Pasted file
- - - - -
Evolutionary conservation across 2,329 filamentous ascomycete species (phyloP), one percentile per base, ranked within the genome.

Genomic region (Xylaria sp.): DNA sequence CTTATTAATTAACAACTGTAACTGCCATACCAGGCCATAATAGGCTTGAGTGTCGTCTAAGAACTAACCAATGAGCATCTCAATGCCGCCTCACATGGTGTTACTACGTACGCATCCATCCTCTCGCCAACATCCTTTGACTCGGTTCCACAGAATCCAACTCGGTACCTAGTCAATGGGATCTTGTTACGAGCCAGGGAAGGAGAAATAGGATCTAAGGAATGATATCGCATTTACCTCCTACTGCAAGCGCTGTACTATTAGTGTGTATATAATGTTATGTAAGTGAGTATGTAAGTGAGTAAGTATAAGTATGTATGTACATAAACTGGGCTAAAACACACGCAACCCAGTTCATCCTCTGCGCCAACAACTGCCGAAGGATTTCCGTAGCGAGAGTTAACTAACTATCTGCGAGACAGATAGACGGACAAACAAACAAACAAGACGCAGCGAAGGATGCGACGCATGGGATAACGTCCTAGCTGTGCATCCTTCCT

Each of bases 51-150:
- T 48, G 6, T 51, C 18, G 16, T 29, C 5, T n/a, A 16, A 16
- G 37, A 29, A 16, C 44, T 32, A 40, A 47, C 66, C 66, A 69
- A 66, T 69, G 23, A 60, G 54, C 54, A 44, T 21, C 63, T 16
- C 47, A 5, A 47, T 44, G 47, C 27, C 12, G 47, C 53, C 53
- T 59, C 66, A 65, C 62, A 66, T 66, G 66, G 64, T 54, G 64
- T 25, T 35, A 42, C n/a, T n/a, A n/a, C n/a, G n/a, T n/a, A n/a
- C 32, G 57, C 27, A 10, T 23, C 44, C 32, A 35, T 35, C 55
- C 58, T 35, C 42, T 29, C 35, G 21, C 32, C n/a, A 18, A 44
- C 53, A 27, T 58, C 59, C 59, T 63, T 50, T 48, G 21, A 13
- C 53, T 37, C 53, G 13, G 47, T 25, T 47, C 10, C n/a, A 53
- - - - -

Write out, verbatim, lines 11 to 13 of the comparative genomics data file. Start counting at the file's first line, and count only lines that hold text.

- C 58, T 35, C 42, T 29, C 35, G 21, C 32, C n/a, A 18, A 44
- C 53, A 27, T 58, C 59, C 59, T 63, T 50, T 48, G 21, A 13
- C 53, T 37, C 53, G 13, G 47, T 25, T 47, C 10, C n/a, A 53